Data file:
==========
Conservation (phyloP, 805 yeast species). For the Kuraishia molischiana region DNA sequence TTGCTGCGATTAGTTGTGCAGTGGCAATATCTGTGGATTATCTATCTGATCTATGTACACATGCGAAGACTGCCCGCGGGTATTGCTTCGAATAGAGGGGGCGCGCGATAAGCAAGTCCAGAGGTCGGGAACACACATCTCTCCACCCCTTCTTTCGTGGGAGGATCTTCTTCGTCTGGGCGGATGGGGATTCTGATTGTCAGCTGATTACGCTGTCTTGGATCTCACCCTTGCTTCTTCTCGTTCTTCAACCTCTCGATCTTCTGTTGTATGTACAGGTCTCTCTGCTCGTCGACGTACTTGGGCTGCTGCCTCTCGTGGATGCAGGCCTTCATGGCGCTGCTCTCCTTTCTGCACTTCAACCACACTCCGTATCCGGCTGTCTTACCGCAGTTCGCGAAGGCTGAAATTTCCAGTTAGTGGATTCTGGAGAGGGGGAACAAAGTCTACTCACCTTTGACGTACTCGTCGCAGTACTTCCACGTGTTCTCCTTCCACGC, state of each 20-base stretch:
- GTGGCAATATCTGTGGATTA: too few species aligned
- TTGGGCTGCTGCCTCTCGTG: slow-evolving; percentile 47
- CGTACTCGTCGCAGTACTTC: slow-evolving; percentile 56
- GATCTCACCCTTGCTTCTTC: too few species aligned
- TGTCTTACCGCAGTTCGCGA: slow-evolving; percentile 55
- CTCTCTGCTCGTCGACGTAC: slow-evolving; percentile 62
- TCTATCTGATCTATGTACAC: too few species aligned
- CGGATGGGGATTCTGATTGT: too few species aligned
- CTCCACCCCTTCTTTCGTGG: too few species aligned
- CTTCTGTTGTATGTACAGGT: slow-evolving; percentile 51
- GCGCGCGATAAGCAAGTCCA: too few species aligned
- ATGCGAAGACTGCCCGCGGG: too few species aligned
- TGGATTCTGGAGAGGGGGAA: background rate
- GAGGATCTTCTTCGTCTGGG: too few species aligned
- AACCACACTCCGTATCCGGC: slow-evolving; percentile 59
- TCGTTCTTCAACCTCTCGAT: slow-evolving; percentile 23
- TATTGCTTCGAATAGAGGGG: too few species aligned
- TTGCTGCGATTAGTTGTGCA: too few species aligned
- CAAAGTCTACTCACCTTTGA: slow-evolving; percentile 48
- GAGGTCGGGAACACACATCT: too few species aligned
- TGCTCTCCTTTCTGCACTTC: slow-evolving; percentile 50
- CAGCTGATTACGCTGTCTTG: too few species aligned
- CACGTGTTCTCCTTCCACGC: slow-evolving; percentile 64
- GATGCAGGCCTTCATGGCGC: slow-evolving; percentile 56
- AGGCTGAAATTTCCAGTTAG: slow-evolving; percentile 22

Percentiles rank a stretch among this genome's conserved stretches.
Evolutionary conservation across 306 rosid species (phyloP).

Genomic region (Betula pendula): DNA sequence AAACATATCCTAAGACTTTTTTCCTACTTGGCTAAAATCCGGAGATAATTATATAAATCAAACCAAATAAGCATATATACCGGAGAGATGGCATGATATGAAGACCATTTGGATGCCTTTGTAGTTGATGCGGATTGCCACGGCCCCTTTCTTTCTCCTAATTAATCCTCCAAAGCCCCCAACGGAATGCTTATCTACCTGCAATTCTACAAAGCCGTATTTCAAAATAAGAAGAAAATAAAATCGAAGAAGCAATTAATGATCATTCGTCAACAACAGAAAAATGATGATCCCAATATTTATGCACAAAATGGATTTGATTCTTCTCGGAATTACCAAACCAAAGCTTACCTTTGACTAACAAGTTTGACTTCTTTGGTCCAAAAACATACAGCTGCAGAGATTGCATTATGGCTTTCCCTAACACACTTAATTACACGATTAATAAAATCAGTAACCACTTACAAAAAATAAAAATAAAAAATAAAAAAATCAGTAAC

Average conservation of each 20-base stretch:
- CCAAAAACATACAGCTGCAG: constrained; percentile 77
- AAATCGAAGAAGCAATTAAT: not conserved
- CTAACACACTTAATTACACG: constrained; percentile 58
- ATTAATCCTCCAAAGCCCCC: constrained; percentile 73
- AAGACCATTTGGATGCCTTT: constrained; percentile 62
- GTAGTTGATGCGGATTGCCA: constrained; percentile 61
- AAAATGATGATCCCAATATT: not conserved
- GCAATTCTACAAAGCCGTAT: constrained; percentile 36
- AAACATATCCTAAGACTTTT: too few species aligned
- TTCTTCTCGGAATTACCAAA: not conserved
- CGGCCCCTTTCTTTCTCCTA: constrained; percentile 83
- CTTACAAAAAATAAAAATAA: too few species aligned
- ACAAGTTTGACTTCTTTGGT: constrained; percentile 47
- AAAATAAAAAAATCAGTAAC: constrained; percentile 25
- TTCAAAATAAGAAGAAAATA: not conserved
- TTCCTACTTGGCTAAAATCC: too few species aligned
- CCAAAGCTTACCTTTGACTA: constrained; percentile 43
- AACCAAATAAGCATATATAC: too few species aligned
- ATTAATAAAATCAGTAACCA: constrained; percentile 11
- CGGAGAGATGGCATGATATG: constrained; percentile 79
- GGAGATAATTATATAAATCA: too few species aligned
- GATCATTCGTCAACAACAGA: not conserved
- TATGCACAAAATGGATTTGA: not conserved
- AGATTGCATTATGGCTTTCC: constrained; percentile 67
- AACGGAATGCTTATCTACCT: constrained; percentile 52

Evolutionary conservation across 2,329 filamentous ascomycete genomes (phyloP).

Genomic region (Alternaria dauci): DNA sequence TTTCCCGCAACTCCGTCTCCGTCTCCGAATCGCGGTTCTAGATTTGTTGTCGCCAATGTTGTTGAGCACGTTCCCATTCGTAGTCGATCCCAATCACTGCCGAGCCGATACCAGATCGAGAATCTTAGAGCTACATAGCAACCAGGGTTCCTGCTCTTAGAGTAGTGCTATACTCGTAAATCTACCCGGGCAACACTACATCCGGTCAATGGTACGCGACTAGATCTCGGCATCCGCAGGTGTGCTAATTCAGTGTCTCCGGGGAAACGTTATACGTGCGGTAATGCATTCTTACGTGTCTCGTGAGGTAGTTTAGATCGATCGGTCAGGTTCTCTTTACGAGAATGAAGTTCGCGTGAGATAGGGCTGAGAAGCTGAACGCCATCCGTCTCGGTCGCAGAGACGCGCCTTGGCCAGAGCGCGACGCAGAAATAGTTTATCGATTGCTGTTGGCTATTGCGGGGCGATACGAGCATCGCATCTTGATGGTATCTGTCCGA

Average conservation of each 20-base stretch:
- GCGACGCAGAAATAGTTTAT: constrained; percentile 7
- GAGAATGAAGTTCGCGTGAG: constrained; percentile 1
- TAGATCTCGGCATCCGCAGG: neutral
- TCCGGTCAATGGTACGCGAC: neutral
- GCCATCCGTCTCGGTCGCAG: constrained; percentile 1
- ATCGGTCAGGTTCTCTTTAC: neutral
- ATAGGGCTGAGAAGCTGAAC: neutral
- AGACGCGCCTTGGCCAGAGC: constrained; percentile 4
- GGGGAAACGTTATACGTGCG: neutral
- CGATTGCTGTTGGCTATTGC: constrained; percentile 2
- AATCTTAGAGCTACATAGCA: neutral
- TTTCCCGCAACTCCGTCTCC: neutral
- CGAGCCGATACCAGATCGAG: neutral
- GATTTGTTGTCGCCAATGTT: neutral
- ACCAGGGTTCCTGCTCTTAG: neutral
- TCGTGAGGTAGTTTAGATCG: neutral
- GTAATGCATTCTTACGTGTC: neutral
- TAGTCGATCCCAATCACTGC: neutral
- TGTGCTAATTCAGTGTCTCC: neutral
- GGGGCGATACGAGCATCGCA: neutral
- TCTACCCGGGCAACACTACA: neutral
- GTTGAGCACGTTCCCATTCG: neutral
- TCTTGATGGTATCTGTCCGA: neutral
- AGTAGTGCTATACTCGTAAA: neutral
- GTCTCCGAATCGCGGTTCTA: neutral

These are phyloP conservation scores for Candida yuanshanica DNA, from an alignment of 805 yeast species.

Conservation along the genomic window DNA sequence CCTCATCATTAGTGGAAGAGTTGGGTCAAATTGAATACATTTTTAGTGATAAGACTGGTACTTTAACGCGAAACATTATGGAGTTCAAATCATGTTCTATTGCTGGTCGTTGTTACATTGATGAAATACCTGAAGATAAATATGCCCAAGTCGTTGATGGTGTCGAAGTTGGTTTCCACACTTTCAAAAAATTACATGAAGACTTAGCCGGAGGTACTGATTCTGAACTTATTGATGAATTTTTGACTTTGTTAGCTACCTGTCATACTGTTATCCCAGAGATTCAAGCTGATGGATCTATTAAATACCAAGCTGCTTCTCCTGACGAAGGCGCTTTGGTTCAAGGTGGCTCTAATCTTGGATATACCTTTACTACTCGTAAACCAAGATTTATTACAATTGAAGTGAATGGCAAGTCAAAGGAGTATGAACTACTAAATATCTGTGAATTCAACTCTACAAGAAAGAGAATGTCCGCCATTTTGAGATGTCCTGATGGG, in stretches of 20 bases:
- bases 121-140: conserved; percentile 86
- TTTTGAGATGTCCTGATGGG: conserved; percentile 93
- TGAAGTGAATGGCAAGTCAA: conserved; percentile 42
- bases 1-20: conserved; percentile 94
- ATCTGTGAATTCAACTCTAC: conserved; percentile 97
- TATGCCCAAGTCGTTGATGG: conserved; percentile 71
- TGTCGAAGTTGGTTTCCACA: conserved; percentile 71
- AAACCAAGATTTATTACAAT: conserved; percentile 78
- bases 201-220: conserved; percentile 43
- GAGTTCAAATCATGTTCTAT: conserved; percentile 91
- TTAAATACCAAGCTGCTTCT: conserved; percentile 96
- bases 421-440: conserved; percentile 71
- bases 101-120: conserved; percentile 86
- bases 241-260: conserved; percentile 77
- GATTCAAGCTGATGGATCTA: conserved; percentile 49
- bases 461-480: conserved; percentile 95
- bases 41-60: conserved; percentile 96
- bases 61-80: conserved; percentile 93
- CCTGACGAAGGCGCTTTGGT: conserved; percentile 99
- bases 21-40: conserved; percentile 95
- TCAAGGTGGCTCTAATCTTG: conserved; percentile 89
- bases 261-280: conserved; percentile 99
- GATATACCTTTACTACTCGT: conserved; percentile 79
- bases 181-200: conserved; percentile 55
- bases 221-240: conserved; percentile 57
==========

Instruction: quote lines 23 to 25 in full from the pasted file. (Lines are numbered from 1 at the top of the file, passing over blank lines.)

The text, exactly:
- CAGCTGATTACGCTGTCTTG: too few species aligned
- CACGTGTTCTCCTTCCACGC: slow-evolving; percentile 64
- GATGCAGGCCTTCATGGCGC: slow-evolving; percentile 56